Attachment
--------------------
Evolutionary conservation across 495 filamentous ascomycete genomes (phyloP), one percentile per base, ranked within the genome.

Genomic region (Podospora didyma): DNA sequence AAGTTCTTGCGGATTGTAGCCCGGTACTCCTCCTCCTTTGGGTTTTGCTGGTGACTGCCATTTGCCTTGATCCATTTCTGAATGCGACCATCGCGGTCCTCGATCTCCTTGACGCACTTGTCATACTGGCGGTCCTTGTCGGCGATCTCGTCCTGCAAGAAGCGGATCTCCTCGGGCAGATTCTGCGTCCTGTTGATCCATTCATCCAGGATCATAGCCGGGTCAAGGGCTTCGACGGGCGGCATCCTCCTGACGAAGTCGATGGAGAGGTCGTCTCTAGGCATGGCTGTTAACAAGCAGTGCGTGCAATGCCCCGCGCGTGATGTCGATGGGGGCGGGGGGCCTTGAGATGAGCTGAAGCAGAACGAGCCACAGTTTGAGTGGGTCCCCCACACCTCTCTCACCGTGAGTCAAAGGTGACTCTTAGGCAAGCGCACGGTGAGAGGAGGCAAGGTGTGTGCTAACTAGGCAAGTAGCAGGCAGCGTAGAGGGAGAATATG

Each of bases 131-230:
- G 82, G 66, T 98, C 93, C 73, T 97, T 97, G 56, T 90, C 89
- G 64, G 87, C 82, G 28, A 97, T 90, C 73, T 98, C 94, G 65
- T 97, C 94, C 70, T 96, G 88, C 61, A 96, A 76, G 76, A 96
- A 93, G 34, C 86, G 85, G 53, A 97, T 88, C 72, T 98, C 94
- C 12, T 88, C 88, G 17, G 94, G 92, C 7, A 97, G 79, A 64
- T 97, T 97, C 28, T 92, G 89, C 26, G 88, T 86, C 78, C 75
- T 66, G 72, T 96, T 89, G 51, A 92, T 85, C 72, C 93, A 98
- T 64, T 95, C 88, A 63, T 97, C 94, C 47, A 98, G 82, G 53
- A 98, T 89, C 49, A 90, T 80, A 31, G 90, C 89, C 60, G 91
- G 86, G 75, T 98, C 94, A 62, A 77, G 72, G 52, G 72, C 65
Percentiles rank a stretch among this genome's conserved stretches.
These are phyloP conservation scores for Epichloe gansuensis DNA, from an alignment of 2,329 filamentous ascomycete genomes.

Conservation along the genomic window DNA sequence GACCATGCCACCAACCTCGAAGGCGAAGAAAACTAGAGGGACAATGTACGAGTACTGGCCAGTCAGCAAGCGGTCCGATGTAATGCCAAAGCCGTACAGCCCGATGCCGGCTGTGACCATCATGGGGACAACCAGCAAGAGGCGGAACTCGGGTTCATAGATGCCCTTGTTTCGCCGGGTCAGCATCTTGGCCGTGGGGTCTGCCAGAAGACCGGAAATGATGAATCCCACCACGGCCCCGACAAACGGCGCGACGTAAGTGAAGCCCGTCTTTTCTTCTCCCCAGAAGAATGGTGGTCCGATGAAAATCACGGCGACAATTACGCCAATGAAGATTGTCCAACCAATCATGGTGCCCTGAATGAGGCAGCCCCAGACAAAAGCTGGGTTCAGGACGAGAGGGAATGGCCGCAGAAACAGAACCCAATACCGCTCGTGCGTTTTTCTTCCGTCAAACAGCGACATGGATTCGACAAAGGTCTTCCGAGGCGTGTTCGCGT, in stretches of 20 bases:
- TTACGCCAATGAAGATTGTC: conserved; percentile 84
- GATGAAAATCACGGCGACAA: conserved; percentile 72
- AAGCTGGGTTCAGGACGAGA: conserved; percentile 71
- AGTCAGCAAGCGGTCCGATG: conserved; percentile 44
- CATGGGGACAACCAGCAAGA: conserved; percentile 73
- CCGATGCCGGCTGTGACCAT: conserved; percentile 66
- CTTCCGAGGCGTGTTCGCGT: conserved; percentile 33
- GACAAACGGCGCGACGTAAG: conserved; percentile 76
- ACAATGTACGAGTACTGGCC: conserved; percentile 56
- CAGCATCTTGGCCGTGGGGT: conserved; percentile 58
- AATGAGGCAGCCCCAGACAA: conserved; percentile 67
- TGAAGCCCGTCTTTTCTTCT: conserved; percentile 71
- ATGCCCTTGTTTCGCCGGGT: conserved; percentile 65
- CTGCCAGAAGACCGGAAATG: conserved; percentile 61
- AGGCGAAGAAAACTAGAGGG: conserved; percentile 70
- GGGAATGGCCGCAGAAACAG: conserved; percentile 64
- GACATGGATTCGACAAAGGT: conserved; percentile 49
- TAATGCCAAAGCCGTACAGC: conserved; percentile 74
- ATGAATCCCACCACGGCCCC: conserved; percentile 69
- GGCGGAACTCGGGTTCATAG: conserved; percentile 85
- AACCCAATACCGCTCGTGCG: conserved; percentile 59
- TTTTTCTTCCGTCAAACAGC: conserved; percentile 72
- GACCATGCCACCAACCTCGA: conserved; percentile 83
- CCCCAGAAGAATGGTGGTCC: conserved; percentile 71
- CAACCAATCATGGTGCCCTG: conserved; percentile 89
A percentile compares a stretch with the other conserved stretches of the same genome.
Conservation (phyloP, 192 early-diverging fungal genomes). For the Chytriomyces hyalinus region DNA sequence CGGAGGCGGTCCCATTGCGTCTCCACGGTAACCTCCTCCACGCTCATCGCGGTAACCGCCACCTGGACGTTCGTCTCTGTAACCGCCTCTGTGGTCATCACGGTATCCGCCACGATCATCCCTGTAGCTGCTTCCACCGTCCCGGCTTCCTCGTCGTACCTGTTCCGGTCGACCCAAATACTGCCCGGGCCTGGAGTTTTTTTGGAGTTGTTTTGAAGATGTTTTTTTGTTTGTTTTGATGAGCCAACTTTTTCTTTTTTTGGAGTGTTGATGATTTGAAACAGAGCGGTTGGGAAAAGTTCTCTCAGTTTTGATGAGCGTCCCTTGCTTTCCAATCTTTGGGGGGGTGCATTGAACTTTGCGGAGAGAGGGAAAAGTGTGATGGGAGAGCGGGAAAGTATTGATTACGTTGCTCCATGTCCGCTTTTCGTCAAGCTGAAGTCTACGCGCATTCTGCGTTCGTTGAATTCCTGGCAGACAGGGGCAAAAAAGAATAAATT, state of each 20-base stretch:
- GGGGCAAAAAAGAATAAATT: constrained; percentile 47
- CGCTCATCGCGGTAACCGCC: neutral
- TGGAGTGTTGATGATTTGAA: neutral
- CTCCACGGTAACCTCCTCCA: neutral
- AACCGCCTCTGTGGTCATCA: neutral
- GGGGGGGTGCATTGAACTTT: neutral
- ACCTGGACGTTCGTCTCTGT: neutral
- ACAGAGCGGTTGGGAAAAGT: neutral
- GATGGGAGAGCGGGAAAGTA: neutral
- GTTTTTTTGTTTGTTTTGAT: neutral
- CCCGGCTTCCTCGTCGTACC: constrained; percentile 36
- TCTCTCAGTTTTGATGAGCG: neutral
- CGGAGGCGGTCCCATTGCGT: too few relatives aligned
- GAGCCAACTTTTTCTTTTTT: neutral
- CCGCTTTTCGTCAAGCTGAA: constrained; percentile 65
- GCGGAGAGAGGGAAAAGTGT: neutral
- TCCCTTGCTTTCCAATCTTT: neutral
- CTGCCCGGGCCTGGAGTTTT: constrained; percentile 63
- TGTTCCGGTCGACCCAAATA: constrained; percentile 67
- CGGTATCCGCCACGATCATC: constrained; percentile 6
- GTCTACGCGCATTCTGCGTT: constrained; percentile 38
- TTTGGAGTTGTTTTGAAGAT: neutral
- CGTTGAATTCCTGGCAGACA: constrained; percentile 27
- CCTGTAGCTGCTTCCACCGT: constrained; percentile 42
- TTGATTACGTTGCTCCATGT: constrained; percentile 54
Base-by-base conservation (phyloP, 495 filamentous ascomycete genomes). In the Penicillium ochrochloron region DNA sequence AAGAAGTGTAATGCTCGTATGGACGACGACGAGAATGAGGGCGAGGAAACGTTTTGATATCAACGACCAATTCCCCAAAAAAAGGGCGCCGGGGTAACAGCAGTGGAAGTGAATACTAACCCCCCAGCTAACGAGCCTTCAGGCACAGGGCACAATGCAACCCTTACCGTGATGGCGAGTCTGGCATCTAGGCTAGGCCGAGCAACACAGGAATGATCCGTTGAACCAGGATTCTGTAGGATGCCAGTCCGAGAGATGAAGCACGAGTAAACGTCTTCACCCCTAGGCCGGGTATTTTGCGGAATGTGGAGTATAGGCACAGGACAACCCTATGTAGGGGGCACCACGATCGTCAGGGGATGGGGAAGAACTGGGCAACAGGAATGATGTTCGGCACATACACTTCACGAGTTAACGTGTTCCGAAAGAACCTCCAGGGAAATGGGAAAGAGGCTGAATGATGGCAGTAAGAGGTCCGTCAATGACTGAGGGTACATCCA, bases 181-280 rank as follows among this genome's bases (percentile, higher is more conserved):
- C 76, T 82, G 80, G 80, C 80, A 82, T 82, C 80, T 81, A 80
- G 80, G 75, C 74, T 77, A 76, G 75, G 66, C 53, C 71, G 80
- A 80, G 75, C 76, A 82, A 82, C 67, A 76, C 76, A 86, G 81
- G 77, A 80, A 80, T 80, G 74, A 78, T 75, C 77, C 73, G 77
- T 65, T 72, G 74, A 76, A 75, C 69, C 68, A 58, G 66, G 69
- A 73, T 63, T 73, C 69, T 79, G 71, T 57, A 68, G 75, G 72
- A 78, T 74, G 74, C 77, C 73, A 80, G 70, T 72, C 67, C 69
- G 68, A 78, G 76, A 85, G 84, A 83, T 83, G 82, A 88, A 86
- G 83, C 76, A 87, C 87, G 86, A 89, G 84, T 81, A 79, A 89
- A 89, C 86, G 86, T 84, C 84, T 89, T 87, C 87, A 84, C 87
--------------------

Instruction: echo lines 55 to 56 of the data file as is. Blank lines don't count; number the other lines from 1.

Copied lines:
- TCTCTCAGTTTTGATGAGCG: neutral
- CGGAGGCGGTCCCATTGCGT: too few relatives aligned